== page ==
MyDigitalFamily announced today a second edition of its acclaimed guidebook, “Kids, Parents & Technology: A Guide for Young Families”. This book offers the first and only child- and family-centered total approach to home consumption of all digital media written by a distinguished and credible expert. It is unique in providing a positive and hopeful orientation to technology to parents, grandparents, librarians, educators, and other child care professionals, and although it covers safety, it treats the subjects as a family issue. The author has been termed by some the “Dr. Spock of kids and technology,” referring to the famed pediatrician who guided generations of parents raise kids.
“Technology is evolving faster than our ability to use it in healthy ways. After over a decade of increasing and chaotic media use by kids, there is little evidence of clear benefits from recent studies by the Pew and Kaiser Family Foundations and increasing evidence of harm not prevented by the piecemeal, unfocussed approach of most parents. It is the Wild West out there. Kids are consuming junk media as they do junk food,” according to Dr. Eitan Schwarz, the author and a Chicago child psychiatrist on the faculty of Northwestern University with almost forty years of experience treating kids and families.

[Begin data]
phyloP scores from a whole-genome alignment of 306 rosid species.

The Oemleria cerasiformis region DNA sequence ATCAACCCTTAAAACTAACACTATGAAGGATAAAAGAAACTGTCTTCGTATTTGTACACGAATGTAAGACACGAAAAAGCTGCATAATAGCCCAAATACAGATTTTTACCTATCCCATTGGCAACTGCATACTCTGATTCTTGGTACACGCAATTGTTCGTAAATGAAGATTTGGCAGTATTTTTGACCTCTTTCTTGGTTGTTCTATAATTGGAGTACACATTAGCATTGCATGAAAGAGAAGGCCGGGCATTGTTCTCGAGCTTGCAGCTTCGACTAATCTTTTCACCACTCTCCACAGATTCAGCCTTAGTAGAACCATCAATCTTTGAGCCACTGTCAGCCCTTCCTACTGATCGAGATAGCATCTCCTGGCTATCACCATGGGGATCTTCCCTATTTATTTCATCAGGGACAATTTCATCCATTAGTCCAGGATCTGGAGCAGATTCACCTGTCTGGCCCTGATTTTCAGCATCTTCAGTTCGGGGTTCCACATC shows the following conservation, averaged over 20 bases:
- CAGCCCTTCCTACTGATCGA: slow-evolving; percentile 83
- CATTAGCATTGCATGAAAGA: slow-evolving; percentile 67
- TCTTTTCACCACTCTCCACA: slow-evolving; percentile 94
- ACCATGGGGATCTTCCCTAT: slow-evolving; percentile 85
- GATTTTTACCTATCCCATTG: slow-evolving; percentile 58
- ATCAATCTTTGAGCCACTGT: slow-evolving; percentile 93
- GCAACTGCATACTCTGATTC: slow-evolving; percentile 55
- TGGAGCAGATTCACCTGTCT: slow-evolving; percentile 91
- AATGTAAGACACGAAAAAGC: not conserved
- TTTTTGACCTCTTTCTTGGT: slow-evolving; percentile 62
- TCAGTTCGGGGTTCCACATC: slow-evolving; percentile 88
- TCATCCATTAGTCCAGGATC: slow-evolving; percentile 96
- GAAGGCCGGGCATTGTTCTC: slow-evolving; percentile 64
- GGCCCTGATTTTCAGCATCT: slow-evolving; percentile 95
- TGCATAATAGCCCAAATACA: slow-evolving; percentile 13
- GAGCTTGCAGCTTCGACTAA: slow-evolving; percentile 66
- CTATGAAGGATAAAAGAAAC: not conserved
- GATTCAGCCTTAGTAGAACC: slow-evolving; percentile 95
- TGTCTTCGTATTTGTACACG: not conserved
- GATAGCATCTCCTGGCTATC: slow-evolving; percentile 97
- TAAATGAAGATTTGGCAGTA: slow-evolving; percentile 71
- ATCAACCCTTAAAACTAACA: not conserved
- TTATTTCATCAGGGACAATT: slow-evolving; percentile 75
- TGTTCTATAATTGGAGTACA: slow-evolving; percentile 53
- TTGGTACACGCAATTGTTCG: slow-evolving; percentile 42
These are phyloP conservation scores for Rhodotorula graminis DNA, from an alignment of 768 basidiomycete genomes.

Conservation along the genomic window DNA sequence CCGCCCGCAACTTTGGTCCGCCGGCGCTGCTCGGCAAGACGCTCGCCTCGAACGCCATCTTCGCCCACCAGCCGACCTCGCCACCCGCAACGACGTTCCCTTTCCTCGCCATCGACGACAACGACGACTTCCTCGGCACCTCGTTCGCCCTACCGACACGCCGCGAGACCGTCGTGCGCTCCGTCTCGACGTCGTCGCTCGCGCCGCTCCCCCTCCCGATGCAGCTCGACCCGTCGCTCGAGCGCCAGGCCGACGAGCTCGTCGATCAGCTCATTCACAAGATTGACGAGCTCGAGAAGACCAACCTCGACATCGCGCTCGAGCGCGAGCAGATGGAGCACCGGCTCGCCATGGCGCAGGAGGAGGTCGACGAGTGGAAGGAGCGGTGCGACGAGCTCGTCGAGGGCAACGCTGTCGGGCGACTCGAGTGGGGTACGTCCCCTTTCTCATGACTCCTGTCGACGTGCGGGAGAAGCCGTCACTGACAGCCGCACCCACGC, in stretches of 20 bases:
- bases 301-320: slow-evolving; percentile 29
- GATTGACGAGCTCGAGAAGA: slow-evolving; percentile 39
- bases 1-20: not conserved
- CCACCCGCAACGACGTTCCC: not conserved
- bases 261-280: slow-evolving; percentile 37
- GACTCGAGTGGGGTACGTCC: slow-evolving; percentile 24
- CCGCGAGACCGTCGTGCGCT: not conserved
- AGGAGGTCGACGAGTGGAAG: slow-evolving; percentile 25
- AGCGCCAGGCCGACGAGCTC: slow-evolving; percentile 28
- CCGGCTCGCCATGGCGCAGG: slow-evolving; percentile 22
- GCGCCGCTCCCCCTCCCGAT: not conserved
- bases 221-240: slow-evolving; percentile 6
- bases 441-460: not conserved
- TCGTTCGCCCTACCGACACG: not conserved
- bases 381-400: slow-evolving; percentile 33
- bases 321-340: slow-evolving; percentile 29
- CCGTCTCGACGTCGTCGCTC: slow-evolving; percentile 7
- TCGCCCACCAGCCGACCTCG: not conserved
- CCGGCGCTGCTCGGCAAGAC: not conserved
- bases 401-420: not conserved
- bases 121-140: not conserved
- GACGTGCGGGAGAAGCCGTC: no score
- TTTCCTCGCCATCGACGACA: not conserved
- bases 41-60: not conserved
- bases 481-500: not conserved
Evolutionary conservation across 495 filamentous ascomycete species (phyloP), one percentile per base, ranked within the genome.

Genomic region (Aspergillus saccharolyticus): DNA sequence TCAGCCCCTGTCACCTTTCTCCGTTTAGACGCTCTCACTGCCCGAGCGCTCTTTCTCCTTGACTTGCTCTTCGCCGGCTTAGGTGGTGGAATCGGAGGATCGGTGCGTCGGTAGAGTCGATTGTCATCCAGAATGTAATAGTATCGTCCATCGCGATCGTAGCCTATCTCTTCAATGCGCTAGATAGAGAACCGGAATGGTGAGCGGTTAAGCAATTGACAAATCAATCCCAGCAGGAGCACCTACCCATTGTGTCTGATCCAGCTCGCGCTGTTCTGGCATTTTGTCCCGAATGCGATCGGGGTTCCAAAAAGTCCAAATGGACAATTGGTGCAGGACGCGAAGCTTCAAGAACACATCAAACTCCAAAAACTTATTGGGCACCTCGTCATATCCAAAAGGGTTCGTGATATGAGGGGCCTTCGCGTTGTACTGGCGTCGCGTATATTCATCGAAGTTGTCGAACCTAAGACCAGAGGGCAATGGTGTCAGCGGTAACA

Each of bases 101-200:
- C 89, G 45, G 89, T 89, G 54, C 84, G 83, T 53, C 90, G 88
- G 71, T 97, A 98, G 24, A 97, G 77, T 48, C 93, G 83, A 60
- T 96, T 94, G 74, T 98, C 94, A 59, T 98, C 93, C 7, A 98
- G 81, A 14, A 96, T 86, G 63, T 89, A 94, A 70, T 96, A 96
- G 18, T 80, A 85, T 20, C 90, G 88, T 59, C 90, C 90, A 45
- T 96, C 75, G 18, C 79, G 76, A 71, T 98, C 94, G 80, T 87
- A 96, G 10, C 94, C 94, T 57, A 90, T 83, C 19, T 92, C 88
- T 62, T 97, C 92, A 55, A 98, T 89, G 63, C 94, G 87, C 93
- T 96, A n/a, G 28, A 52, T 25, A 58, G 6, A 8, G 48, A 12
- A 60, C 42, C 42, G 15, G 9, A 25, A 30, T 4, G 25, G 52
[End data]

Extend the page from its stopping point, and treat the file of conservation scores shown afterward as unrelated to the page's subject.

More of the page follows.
“Parents can and must learn how to make healthy media consumption part of normal family life beginning in early childhood. The only reason to have technology at home is to improve family life and child development. Otherwise, kids are at risk for harm. The time is now for all parents to take this matter seriously and make theirs a healthy digital family. Things are moving fast, and parents have no time to waste,” according to Dr. S. “Being a parent today requires planning and organizing healthy media lives for kids. All parents must now become confident and take charge — here they have the guidance they need.”
The book also includes a section for therapists about using digital media, including MP3, social networking sites, and the Internet, in play therapy, based on the author’s research and thoughtful essays about future applications of technology in early childhood.
“Self-publishing is a fortunate adventure that happily brings more opportunities than hazards…and has made it possible to bring out this transformed version quickly… While the First Edition contained pretty much all of my basic innovations, it was, after all, an instruction ‘manual’, a bit rough around the edges. Nevertheless, it has been acclaimed by my colleagues, librarians, and – best of all – parents.” With improved appearance, editing, and formatting, the manual has blossomed into a more refined book, now termed ‘guide’. Also, one new feature is a simple, step by step method for parents to actually make a portal for the young child using only a word processor. As before, updated endnotes are kept online